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Mijin Kim 2 Articles
Secondary hyperparathyroidism due to multiple parathyroid carcinomas in a patient with chronic hemodialysis: a case report
Soree Ryang, Wook Yi, Mijin Kim, Sang Heon Song, Byung Joo Lee, Bo Hyun Kim
Kosin Med J. 2022;37(3):255-259.   Published online July 27, 2022
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Parathyroid carcinoma (PC) in cases of secondary or tertiary hyperparathyroidism is relatively uncommon, and only a few case reports have described this entity. Although some papers have reported patients with one or two parathyroid malignancies, multiple PC–especially three or more–have been even more rarely reported. Herein, we report a case of secondary hyperparathyroidism due to multiple PCs in a chronic hemodialysis patient. A 54-year-old man with end-stage kidney disease was referred for hyperparathyroidism. He had been diagnosed with chronic kidney disease in 2001 and had begun hemodialysis in 2009. In laboratory tests, intact parathyroid hormone (iPTH) was markedly elevated to 1,144.1 pg/mL (normal range: 15.0–68.3 pg/mL) and serum calcium was mildly elevated to 10.56 mg/dL (normal range: 8.5–10.3 mg/dL). Ultrasonography showed hypoechoic nodules in the posterior part of both thyroid glands. All three nodules showed increased uptake on a 99mTc sestamibi scan. The patient underwent total parathyroidectomy with autotransplantation to the right forearm. Histopathology findings showed three PCs with capsular invasion and one parathyroid hyperplasia. In the immediate postoperative period, the iPTH level dropped from 1,446.8 to 82.4 pg/dL and, after 1 month, to 4.0 pg/dL. This patient needed oral calcium carbonate and active vitamin D to maintain appropriate serum calcium levels. Although multiple PCs are rare, they can cause secondary hyperparathyroidism. Therefore, clinicians should suspect multiple PCs when patients’ serum iPTH levels are exceptionally high. Additionally, since PCs could occur in multiple glands, autotransplantation of the parathyroid gland after parathyroidectomy should be done carefully.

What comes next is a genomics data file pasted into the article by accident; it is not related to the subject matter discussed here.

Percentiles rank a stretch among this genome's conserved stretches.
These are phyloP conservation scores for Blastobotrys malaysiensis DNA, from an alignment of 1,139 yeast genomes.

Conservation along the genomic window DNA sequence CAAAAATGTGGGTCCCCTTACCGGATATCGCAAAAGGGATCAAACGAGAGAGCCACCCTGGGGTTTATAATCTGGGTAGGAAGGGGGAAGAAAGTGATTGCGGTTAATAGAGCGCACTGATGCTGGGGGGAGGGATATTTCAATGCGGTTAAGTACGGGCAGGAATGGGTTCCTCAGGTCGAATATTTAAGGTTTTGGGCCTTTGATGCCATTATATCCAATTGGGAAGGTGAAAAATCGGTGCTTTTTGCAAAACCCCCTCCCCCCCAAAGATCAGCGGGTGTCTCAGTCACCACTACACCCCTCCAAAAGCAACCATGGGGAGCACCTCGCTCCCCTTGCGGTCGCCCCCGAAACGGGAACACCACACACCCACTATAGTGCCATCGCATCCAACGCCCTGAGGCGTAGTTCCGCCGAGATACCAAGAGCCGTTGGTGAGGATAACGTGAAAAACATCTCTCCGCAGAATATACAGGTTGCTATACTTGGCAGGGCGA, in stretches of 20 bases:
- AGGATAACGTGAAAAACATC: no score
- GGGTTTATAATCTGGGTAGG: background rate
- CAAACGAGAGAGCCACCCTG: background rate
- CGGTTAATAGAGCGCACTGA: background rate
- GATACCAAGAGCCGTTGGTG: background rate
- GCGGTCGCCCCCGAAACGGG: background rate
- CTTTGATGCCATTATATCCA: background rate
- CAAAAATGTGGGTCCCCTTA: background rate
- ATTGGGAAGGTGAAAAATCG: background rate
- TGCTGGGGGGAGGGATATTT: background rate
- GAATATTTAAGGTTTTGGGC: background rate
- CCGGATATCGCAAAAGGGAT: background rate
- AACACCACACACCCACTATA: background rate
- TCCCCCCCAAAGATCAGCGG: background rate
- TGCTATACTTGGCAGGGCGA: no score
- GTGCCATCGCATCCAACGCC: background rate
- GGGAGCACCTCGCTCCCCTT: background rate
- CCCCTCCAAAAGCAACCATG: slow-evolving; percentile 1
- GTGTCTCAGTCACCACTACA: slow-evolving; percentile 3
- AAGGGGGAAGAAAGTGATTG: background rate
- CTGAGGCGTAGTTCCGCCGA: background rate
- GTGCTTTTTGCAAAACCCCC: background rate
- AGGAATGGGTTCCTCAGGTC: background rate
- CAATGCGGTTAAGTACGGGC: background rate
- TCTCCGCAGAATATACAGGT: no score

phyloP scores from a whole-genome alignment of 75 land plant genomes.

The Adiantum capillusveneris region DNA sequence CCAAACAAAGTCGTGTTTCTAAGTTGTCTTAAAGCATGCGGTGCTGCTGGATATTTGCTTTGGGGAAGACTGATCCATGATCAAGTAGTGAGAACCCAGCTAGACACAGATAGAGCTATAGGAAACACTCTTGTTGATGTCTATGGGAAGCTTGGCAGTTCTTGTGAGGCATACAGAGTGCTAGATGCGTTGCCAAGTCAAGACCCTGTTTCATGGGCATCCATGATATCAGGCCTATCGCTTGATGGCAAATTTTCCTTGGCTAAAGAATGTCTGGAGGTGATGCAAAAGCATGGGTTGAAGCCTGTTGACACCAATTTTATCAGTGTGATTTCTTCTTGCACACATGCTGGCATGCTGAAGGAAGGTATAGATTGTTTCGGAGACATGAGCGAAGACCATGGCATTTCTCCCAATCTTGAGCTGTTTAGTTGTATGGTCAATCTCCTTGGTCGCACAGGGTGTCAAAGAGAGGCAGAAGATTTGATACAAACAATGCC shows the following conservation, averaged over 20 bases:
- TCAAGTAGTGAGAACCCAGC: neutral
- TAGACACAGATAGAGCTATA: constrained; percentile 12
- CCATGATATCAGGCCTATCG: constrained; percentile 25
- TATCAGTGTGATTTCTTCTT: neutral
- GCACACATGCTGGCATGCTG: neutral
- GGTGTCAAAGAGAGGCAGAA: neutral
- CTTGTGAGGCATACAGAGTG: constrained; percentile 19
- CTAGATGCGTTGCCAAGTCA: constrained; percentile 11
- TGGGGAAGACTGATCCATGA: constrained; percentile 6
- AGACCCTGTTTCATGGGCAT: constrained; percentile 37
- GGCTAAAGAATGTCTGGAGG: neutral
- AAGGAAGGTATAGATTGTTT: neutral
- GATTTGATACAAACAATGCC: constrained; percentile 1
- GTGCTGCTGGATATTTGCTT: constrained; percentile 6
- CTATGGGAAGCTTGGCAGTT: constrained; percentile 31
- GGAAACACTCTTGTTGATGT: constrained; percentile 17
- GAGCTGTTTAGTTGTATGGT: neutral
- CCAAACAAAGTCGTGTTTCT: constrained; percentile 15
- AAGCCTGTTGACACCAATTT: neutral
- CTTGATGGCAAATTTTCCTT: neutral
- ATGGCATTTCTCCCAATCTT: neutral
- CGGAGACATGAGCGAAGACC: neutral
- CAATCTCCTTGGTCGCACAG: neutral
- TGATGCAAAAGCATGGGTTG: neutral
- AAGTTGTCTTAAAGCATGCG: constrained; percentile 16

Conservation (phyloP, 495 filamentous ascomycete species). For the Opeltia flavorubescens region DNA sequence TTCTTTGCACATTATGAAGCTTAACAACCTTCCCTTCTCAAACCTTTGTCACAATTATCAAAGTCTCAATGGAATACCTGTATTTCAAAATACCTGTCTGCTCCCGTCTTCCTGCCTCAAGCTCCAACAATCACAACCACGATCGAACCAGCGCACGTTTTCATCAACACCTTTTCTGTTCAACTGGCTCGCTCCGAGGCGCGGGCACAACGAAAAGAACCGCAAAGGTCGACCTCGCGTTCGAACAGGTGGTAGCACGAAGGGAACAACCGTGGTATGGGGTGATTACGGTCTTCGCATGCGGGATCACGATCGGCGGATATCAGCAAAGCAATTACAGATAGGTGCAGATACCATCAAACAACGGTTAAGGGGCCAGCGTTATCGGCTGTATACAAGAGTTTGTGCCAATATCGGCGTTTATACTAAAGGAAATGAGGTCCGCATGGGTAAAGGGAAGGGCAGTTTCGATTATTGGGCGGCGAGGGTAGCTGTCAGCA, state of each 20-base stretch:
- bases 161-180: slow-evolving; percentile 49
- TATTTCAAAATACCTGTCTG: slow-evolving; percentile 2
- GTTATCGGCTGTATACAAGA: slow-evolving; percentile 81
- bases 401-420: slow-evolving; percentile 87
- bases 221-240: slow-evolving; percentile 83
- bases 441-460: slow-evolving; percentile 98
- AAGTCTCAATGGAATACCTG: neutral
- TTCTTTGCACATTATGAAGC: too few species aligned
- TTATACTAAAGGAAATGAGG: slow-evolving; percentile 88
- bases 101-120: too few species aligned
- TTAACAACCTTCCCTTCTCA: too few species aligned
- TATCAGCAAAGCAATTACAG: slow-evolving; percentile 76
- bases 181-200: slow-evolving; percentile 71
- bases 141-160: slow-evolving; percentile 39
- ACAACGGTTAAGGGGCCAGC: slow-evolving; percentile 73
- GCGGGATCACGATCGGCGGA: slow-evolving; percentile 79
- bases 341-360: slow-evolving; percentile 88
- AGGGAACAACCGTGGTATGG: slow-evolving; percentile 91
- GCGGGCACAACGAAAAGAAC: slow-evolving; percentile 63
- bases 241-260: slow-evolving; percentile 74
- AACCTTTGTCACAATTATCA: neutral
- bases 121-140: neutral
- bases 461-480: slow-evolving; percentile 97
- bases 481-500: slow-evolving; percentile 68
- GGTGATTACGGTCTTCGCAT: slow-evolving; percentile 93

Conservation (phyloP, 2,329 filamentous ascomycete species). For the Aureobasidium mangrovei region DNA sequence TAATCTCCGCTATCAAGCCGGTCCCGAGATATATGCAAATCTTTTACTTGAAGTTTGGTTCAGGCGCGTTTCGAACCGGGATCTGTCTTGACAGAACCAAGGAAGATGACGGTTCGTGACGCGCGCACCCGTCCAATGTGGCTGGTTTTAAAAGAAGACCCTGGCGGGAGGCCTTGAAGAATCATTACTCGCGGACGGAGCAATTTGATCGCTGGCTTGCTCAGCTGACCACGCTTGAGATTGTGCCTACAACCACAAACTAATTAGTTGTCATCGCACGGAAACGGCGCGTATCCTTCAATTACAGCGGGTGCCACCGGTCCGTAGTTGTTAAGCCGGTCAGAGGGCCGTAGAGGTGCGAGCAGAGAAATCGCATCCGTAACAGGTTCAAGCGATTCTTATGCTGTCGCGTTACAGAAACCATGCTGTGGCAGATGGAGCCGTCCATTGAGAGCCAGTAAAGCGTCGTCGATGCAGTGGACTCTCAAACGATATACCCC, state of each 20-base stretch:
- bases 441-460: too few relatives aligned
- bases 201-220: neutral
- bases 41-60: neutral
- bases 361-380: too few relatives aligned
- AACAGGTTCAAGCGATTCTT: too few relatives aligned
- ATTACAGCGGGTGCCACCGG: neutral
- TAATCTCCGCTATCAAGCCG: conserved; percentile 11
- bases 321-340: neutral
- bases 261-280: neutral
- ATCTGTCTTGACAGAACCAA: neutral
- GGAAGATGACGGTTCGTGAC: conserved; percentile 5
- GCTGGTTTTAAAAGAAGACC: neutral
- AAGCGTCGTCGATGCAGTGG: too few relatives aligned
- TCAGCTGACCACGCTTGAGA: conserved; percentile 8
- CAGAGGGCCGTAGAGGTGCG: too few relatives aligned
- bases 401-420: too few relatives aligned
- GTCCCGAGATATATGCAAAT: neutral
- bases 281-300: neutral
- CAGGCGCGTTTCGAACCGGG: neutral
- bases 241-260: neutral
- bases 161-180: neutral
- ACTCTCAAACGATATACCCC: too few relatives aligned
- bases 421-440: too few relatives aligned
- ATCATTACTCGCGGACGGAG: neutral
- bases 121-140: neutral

The Role of Vitamin D in Menopausal Medicine
Mijin Kim, Tae-Hee Kim, Hae-Hyeog Lee, Heung Yeol Kim, Min-Jung Oh
Kosin Med J. 2016;31(2):97-102.   Published online January 20, 2016
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Abstract PDFPubReader   ePub   CrossRef-TDMCrossref - TDM

Menopause is the time at which menstruation stops in women. After menopause, women are more susceptible to some diseases, especially osteoporosis and cardiovascular disease. Vitamin D has a protective effect against osteoporosis by facilitating the absorption of calcium and affecting parathyroid hormone. Vitamin D also affects cardiovascular function by lowering the blood pressure, which affects the renin–angiotensin system and alters the low-density lipoprotein receptor activity. This paper discusses supplemental vitamin D in postmenopausal women with osteoporosis and cardiovascular disease.

KMJ : Kosin Medical Journal